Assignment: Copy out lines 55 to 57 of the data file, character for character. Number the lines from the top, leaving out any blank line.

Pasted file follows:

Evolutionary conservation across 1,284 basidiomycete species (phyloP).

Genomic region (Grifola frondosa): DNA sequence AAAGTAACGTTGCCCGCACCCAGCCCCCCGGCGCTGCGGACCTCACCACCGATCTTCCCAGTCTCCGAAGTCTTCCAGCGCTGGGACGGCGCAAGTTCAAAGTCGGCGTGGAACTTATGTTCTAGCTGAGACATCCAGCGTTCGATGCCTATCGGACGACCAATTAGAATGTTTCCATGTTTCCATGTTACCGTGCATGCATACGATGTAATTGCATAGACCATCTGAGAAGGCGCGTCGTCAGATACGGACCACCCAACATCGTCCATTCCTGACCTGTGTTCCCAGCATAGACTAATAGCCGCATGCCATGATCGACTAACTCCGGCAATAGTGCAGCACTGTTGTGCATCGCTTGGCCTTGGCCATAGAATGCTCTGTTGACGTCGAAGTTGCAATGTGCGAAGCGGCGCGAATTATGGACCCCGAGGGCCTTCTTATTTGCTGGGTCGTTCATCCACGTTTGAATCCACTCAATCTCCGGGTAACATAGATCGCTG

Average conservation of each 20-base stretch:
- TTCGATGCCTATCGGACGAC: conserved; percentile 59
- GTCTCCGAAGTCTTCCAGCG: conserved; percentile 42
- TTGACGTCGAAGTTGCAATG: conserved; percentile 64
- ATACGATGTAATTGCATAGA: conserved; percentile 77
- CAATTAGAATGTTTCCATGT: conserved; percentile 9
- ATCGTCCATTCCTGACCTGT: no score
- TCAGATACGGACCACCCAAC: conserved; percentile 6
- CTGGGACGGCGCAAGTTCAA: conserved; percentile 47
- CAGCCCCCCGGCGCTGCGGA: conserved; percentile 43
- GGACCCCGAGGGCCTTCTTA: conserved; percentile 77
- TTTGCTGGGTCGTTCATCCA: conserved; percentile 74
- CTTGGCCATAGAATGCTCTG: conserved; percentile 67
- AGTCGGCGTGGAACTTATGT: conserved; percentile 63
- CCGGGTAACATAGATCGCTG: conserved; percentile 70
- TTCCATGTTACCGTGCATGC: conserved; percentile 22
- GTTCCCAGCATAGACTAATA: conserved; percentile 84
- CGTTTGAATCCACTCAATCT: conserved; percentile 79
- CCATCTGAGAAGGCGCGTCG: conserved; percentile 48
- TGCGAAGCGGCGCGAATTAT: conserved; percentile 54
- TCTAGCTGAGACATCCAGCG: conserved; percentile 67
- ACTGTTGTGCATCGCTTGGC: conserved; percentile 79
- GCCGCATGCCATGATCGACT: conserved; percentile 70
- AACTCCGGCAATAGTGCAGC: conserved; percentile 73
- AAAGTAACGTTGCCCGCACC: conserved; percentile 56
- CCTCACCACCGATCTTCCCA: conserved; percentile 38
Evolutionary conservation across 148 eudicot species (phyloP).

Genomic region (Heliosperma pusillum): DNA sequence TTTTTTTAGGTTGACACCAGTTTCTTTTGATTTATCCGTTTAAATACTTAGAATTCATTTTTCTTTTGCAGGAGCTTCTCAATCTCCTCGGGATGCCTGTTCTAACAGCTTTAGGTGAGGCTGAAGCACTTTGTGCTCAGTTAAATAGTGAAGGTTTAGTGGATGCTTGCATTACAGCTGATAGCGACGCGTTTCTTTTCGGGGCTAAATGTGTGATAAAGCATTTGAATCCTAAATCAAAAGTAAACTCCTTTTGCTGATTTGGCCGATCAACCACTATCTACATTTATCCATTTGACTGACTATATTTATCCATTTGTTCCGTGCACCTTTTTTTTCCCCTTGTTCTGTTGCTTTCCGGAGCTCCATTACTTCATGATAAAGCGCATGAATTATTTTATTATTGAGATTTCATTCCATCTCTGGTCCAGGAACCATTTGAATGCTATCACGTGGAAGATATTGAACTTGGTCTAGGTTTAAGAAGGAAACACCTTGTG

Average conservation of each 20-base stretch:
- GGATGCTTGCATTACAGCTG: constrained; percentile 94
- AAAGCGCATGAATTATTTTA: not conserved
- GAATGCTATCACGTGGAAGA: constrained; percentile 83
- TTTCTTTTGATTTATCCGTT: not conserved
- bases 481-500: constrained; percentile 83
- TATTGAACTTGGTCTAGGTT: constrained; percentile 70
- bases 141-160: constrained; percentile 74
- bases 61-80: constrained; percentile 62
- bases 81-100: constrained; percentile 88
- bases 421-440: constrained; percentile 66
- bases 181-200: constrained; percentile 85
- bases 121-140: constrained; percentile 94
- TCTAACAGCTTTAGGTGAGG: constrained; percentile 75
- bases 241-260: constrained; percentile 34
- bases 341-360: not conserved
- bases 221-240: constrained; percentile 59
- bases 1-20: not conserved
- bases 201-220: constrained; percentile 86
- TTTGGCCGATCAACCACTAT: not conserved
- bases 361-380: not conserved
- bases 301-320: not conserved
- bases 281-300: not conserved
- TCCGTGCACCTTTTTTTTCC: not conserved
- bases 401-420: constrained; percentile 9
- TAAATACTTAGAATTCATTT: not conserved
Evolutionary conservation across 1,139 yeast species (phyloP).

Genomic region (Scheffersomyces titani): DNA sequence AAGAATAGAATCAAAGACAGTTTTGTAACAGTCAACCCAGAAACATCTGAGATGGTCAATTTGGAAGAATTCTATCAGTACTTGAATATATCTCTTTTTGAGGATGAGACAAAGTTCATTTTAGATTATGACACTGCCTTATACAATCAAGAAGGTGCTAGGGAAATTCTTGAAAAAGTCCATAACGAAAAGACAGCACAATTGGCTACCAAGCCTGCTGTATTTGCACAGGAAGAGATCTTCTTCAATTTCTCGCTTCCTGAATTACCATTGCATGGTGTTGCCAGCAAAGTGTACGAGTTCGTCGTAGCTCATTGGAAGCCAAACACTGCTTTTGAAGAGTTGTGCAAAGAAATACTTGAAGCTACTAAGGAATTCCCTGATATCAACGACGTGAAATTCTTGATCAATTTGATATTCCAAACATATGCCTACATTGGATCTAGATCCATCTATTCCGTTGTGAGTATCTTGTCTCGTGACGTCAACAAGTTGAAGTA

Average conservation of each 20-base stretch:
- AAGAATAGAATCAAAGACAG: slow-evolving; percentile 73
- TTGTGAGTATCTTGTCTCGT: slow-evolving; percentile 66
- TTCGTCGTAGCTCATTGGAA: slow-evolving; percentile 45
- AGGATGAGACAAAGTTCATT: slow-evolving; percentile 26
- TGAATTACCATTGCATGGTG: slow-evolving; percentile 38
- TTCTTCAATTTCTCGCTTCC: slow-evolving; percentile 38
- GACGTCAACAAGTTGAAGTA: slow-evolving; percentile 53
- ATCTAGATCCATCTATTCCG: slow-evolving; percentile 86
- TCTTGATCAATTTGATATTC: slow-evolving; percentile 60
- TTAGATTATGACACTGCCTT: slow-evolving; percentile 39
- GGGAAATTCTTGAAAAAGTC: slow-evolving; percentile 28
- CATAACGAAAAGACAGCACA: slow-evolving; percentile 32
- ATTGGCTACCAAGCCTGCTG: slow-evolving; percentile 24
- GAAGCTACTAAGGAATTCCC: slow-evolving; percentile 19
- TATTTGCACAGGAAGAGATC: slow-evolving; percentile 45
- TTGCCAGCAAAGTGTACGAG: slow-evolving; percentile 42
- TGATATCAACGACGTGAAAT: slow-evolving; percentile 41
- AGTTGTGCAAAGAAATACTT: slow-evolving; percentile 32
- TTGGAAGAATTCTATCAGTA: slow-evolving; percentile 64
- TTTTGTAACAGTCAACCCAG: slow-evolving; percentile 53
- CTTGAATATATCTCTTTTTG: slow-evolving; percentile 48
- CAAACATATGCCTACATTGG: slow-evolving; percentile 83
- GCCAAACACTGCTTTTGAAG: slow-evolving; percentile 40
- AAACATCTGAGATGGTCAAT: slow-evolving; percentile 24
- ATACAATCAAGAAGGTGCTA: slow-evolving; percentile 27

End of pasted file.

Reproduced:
- bases 401-420: constrained; percentile 9
- TAAATACTTAGAATTCATTT: not conserved
Evolutionary conservation across 1,139 yeast species (phyloP).